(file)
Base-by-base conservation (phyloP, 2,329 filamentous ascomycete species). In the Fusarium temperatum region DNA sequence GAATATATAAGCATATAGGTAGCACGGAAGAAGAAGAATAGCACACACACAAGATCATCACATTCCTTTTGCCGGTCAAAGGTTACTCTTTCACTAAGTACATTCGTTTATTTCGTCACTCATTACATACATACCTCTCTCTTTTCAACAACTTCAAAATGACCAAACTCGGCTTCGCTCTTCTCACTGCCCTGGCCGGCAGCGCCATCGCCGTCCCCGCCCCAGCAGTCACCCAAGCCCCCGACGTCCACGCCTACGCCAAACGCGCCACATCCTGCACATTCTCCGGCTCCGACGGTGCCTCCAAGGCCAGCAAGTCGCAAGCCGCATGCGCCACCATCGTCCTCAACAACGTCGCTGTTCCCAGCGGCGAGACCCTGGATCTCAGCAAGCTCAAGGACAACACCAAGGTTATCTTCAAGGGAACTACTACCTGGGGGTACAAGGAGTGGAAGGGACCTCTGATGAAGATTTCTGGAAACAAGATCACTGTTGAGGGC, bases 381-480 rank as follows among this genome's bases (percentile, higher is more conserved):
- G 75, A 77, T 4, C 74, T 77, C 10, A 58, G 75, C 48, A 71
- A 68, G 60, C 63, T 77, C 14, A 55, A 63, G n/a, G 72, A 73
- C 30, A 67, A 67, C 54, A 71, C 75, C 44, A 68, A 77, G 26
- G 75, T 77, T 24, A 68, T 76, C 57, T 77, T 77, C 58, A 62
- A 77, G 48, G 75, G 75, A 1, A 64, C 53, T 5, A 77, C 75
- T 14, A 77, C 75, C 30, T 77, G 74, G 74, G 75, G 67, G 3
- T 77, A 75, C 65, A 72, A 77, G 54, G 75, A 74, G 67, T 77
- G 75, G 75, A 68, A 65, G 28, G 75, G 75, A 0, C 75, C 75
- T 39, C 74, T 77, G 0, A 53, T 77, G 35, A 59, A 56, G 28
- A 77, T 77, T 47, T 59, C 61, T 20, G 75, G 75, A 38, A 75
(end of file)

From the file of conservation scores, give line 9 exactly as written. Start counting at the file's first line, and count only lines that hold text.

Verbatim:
- G 75, G 75, A 68, A 65, G 28, G 75, G 75, A 0, C 75, C 75